Quite often you will meet people from Naas who, when seeing boats on the canal just below the town will remark ‘I have lived here all my life and I have never seen a boat.’  Well IWAI Kildare is changing that phenomenon through the Naas Canal Festival.

IWAI Kildare has over the years established regular boat rallies to Naas. Beginning in October 2009 the Naas Canal Festival has become an annual end of season event for IWAI Kildare. The event has enjoyed great support from Naas Town Council, Naas Historical Society, Kildare Youth Services (KYS), local businesses and community. IWAI Kildare has also received great support from the Heritage Boat Association (HBA), many of whom attended the festival in October 2009 to mark 220 years of navigation on the Naas Canal. 

The Naas Canal has quite a story to tell. Here it is in summary.

The Naas Canal, a branch of the Grand Canal, was constructed by an independent company in 1786, with pick and shovel.  Goods were carried on barges from Naas Harbour through Sallins and onto Dublin. The canal was extended as far as Corbally Harbour, a further 8km from Naas, where the water source is located. Ownership of the Naas Branch soon transferred to the Grand Canal Company and later to CIE, but even so, trading along this portion of the canal was limited. Trading ceased altogether on the Grand Canal in 1959 and the canal gradually became derelict.

In 1977, IWAI Dublin began work to restore the Naas Canal. Regular campaigning at Boat Rallies over the following years pushed for restoration. Much of this restoration work took place during the tenure of the OPW. In 1984, IWAI Kildare was formed and in 1987, the Naas Canal was officially reopened. Leinster Leader  It was 2002 when Naas Harbour was finally reopened. However, the Herbertstown/Corbally Canal has remained closed to navigation because of the obstruction and culvert under the R445, the Newbridge Road. 

So why is Naas such an attractive destination for boat owners?

IWAI Kildare has renewed its focus on Naas for a number of reasons.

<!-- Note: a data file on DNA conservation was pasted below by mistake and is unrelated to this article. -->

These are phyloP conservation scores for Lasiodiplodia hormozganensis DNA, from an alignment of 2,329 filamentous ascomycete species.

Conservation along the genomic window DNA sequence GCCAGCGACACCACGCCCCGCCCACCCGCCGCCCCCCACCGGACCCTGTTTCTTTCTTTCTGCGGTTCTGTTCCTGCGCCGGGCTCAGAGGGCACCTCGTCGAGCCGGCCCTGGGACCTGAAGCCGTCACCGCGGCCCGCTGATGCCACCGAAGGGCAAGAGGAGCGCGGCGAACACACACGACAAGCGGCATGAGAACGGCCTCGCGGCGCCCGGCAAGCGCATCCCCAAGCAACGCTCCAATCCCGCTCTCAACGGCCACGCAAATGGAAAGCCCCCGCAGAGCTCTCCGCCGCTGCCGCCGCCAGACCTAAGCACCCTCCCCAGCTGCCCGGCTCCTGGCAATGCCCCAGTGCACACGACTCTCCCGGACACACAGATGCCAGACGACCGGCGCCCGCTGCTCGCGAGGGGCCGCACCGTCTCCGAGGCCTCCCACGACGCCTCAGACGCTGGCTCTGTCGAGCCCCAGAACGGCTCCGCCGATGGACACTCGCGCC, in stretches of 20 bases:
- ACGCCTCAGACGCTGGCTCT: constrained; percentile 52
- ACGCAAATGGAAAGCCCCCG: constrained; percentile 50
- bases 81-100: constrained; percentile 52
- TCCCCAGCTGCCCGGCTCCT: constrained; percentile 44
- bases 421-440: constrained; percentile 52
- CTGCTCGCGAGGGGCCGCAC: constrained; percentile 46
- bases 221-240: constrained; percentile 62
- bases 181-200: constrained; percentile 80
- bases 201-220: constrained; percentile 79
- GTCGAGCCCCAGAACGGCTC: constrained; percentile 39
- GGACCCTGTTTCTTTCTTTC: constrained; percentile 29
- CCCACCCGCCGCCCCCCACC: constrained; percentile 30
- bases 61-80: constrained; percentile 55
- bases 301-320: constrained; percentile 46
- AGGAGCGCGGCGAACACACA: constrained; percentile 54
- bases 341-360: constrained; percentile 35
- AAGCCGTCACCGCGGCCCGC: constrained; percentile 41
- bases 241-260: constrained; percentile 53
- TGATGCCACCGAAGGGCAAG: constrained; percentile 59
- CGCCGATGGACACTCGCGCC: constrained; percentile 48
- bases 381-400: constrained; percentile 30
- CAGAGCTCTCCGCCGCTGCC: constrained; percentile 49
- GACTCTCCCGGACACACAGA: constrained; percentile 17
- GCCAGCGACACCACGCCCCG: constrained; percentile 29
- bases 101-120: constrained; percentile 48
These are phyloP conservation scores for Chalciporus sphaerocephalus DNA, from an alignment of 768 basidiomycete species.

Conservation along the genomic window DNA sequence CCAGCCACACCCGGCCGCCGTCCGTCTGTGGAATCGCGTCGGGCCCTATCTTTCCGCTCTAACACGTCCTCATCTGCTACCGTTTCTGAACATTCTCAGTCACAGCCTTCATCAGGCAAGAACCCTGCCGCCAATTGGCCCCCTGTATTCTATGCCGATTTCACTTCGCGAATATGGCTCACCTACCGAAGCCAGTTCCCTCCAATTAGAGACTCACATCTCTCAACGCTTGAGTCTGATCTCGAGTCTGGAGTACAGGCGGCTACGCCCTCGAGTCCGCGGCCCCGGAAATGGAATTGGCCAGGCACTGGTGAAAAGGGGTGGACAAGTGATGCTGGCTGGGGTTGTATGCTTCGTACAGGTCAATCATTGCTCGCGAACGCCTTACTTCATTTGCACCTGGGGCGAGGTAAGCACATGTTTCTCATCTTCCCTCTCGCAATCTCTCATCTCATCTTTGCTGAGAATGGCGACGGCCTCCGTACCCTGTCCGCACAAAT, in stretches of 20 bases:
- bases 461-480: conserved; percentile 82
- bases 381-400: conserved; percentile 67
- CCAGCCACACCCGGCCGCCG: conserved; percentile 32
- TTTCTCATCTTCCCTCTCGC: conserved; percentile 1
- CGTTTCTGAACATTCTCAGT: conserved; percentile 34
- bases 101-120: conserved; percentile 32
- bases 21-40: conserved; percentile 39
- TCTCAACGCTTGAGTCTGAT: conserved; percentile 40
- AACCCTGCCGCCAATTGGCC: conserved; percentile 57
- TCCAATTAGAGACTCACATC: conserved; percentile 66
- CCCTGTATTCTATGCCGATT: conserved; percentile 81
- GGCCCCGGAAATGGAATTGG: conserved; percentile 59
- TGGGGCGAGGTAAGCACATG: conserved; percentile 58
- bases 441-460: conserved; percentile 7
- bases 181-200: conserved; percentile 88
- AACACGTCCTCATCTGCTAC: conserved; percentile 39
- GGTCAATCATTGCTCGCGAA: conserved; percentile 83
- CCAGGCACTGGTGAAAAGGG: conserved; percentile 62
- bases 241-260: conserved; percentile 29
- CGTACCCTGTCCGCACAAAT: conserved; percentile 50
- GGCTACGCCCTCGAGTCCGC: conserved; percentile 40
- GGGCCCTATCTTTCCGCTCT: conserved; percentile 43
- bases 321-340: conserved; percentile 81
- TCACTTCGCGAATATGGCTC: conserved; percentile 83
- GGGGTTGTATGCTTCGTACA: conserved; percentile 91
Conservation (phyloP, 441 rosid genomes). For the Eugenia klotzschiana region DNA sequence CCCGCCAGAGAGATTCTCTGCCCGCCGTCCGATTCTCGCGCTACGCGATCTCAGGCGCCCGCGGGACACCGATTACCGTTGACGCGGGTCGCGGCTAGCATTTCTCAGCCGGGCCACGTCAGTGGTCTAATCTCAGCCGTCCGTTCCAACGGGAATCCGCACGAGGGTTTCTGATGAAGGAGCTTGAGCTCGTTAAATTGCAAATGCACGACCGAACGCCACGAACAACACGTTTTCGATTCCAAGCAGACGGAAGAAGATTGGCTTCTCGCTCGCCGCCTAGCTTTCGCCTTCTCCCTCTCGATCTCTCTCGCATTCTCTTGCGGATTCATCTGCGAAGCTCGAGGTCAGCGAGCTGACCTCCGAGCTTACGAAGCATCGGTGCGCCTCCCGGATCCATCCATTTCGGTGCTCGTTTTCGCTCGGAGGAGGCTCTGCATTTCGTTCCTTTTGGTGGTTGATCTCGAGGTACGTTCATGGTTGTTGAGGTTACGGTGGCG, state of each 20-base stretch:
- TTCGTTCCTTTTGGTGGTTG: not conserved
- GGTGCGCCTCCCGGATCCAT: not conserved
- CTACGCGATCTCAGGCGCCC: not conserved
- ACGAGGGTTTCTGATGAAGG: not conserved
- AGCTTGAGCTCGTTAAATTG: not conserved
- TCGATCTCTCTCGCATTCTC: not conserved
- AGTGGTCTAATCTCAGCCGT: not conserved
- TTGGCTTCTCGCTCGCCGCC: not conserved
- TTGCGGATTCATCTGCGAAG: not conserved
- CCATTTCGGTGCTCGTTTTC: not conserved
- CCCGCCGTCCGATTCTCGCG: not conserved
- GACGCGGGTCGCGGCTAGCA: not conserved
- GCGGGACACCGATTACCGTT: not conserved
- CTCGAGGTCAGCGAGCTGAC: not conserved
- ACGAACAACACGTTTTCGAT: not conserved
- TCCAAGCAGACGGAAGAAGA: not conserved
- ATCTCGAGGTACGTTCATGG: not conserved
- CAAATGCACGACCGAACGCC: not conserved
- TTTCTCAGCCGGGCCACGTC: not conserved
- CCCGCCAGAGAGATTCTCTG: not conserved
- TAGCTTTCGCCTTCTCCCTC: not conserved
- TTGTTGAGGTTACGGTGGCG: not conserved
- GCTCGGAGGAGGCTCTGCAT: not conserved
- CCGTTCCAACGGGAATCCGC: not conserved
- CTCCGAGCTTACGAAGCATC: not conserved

The five locks on the Naas Canal brings you to the highest point on the canal system and the confluence with the Corbally Canal.  This in itself is an enjoyable challenge to boat owners. These locks must continue to be used to preserve them and to do justice to the efforts of past IWAI Members and the authorities who worked to restore the Naas Canal in the 1980s.

Naas Harbour is a real gem of Kildare’s county town. It boasts safe mooring in the shadow of the restored Canal Stores and is located only a short distance from all that Naas has to offer. The appearance of boats in Naas on a regular basis highlights the amenity potential of the linear park from Sallins to Naas.

Holding the annual canal festival in Naas Harbour, focuses on the positive contribution that boat tourism makes to the local economy in Naas and its environs. The Naas Canal is hugely popular with walkers and cyclists and the boats bring added colour and life to the area.

The campaign to reopen the Herbertstown/Corbally Canal continues.

During the Naas Canal Festival, members of IWAI Kildare take visitors along the Corbally Canal as far as the culvert at the R445. 

IWAI Kildare is seeking support for the redesign of the watercourse under the road to allow navigation once again. This action will take place in the context of other road developments proposed for this area, to minimise the cost to Kildare Co Co. IWAI Kildare has been working with Waterways Ireland, the navigation authority to progress the campaign for restoration of the Corbally Canal and the extension of the linear Park to Corbally Harbour in Herbertstown.

It is the hope of IWAI Kildare that in time a fully restored Corbally Canal and Harbour will extend the areas where people can safely walk, run, cycle and teach children to appreciate and use waterways with kayaking and canoeing.

AK 2014

The Naas and Corbally Canal Ecological Assessment was published by Waterways Ireland in 2016